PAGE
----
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The Best Transformation Scenes of Horror, Part 1: Tales from the Darkside (1990), Zombeavers (2014) and Wolfcop (2014)

June 19, 2015

This article is rich with images you do not want your boss to see when he’s looking over your shoulder at work. View at your own risk.

Transformation scenes are often the coolest things we see in horror films–especially when they’re executed with practical effects.  Some of my favorite transformation scenes are also the most gory and brutal.  So today I’m highlighting some transformations in which the “new form” (be it a werewolf or otherwise) pushes its way out of the “old” (human) form.


The Company of Wolves (1984)

These are gory, abrupt and to the point; like the human skin was just an ill-fitting suit entrapping a monster.  This same approach has been used before and many times since.  The first film (that comes to mind anyway) using this transformation method was The Fly (1986).  Now I know what you’re thinking, Brundelfly’s transformation was a slow mutation and his human form was almost gorily “molted” off as would be done by an insect.  However, the final phase involved tearing through his own chrysalised flesh as if it were some sort of walking, talking pupation stage.  The same tactic was utilized for the werewolf flick The Company of Wolves (1984) and The Howling (1981), and far later by the werewolf character from Hemlock Grove (2013-present; Netlfix show).

The Howling (1981)

In kind of a funky way, this tactic was used by Freddy Krueger when he turned a tough teen into a roach in A Nightmare on Elm Street 4 (1988).  While on the topic of Freddy, he turns into a lot of things–basically never featuring transformation scenes.  Shame.



The Thing (1982), which offers unpredictably protean changes in which chest cavities become bear trap-like toothy maws and self-detaching heads grow eye stalks and spider legs and crawl away.  Or Society (1989), in which there is a ton of transformation but very little of it being witnessed and it is more in the form of merging/melding people together in inordinately macabre manners.  That said, the horrific practical effects were delightful.

But enough of this banter.  Here are a few transformations that I really enjoyed.  Stay tuned for future installments in this series of articles…

Tales from the Darkside (1990), the short story Lover’s Vow.

Lover’s Vow features a man who swears a vow of secrecy to a gargoyle to keep its existence a secret.  When he breaks this vow, it turns out that the women he married (who he met the same night he took the gargoyle’s vow) is actually the gargoyle!!!  What’s sick here isn’t the fact that they had two children together, but rather that–upon breaking the vow–the gargoyle tears its way out of its human skin (again, his wife’s skin!!!) to punish the oathbreaking husband.  Enjoy the imagery:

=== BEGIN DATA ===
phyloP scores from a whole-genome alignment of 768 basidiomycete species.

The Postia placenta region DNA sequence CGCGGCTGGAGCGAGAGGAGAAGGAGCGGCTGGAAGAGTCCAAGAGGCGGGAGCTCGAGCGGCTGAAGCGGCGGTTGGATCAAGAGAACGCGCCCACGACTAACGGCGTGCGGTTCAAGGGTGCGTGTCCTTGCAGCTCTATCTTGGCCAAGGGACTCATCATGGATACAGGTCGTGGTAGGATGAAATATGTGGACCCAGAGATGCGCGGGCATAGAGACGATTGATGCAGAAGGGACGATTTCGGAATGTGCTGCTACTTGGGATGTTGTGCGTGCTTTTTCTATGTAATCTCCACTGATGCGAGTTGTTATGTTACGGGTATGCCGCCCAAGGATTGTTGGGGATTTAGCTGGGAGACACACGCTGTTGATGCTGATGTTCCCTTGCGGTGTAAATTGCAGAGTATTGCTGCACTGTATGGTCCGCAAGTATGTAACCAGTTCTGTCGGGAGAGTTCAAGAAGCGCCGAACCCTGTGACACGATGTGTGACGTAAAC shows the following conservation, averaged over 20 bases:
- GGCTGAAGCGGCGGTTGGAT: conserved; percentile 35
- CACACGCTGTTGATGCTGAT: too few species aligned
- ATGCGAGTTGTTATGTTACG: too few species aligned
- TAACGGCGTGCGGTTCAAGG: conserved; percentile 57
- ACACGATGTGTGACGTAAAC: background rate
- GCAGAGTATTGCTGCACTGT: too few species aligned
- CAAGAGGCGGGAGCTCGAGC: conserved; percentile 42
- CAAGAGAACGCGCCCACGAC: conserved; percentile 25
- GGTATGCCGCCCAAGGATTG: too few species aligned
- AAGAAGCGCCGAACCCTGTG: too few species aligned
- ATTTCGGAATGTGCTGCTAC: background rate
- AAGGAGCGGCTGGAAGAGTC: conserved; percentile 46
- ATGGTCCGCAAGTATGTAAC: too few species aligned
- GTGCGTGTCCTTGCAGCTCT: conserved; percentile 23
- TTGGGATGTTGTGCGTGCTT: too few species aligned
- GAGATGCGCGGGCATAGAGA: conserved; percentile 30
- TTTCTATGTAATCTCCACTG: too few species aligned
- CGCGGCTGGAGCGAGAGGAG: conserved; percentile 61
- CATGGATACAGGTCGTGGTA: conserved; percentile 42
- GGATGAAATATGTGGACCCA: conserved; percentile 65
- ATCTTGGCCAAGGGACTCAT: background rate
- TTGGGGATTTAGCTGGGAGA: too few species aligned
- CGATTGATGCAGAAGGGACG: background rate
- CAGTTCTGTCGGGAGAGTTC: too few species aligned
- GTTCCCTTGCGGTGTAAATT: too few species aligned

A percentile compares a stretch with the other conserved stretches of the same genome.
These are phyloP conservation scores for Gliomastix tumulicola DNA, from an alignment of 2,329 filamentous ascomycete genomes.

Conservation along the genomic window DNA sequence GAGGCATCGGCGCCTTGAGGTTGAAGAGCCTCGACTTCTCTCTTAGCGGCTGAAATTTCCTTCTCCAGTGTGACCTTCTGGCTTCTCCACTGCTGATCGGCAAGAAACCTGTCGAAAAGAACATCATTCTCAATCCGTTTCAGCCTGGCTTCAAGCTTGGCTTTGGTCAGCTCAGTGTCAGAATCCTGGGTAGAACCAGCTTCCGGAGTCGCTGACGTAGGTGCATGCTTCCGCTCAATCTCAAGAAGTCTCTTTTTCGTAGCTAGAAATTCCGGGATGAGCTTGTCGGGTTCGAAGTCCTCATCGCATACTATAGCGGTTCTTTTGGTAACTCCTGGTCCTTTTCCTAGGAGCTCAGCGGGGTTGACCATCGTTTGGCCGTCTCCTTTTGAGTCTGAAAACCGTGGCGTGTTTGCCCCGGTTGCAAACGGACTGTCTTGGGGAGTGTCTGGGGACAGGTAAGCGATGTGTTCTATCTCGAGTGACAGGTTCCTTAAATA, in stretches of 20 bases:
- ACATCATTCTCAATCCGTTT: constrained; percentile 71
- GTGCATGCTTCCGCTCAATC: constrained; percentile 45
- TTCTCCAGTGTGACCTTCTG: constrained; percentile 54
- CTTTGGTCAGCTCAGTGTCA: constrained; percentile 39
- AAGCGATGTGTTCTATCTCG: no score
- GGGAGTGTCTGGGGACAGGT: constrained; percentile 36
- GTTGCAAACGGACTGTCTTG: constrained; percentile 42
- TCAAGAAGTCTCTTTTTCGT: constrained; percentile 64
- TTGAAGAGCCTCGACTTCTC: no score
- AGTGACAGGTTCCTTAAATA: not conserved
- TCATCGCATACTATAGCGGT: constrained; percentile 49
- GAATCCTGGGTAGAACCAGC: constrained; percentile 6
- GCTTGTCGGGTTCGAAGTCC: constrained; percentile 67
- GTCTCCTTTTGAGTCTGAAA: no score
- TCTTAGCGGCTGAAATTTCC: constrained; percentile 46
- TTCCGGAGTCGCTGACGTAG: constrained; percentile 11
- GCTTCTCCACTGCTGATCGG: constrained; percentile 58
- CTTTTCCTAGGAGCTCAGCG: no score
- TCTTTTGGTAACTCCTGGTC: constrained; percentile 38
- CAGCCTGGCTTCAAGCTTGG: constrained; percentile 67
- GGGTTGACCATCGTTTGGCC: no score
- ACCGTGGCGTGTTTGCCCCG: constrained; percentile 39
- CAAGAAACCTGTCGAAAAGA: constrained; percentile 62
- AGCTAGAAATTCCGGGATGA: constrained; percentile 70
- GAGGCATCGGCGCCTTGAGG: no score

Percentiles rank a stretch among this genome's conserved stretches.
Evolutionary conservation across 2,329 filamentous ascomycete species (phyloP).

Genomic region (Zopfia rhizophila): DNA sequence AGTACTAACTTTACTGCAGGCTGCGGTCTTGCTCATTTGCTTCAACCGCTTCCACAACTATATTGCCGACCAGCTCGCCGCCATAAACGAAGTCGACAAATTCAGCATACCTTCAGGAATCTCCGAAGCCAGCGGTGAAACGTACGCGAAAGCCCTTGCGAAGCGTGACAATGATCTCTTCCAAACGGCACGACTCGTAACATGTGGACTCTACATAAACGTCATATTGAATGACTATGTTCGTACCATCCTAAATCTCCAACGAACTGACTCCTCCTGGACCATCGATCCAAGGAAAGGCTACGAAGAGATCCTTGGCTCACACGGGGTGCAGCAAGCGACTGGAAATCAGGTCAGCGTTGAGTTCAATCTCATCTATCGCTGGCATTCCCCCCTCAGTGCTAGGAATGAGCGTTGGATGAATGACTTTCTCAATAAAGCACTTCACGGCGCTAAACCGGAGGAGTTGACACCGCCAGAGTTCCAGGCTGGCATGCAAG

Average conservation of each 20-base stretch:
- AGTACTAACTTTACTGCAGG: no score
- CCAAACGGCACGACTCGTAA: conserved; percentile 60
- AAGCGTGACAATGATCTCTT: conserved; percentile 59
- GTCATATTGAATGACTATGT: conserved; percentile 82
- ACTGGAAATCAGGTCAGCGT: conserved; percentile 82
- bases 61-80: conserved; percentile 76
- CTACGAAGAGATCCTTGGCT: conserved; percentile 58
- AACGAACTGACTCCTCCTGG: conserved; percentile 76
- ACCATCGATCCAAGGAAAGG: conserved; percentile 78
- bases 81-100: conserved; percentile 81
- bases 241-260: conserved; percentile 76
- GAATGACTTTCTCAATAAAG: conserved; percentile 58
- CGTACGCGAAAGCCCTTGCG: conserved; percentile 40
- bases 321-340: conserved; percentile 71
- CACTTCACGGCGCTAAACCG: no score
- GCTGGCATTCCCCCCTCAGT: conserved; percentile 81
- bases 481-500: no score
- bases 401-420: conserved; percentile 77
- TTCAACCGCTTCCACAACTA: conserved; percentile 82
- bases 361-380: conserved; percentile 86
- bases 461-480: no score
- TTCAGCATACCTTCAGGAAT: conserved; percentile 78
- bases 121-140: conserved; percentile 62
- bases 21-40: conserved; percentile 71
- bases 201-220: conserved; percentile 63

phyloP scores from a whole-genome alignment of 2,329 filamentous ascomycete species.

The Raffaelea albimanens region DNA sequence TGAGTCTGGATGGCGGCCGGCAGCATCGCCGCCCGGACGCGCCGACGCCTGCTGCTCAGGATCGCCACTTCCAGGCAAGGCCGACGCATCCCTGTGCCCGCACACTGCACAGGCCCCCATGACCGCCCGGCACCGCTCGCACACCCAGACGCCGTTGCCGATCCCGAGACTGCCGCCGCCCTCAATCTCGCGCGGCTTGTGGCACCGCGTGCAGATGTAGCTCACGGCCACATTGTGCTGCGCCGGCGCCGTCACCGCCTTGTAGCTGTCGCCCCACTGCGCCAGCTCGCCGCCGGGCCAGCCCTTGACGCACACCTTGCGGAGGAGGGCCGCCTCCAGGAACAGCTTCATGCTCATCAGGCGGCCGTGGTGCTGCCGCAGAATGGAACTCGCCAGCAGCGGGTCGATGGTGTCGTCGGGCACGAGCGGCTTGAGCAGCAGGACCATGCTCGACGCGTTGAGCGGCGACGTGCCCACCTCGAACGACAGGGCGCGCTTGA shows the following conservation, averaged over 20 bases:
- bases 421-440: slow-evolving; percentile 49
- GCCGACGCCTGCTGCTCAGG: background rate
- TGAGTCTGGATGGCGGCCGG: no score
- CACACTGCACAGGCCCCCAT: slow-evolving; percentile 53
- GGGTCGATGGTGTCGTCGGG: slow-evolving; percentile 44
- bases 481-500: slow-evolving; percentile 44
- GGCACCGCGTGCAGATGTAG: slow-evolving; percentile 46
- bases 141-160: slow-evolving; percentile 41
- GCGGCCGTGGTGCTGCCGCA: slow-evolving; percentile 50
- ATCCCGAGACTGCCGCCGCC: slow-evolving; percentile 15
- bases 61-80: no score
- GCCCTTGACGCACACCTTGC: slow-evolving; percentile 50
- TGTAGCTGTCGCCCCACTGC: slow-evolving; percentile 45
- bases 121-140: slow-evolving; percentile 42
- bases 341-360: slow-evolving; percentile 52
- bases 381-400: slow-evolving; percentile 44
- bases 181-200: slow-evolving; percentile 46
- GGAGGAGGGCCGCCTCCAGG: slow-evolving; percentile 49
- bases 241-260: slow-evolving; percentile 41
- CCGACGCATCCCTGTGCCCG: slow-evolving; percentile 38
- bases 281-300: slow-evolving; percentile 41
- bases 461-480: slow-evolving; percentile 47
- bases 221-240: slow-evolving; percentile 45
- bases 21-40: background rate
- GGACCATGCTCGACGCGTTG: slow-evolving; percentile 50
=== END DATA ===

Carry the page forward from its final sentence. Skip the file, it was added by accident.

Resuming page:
Just tore right our of her.  I like it.


Zombeavers (2014)

Admittedly, this transformation scene is less transformative (perhaps largely due to budgetary limitations).  But the claws and teeth form in the right manner for my theme today.  This is also probably not one of the truly “best” transformation scenes in terms of quality or detail, but it made up for it with silliness and unexpectedness.  I think it deserves to be here.

Quite a pleasure was the transformation of a bitten girl into a werebeaver zombie (or werezombeaver?)—not unlike what happened in Black Sheep (2006).  These infected victims behave as if they caught a beavered up version of the Evil Dead’s (2013) contagious zombie-demonism.  After being infected, a young woman twerks her tail—YES, she grew a beaver tail—and terrorizes her friends with her buck teeth which pushed their way through her front teeth.  She even bites off a guy’s penis in the spirit of Piranha 3D (2010).  Yikes!

In the MoviesFilmsandFlix Podcast Episode 17, we discuss the transformation scene of Zombeavers (2014) in gruesome detail.  So please tune in and enjoy.



Wolfcop (2014)

This is here for its “Holy Shit Factor.”  This film is pure lycanthropic lunacy and the gritty, sloppily gory painfulness of the transformation scene will bring sophomoric glee to your inner gorehound.  Faces split and are torn away, slaws erupt from fingertips and skin sloughs off like mange in this slapstick werewolf flick.  The worst is what happens to his manhood…in the MoviesFilmsandFlix Podcast Episode 17, we discuss the transformation scene Wolfcop (2014) in gruesome detail.  These images hardly do it justice:

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I hope you enjoyed these gore-slathered movie memories and perhaps you have been directed to new things you need to see for yourself.
CLICK HERE to go to “Best Transformations” PART 2

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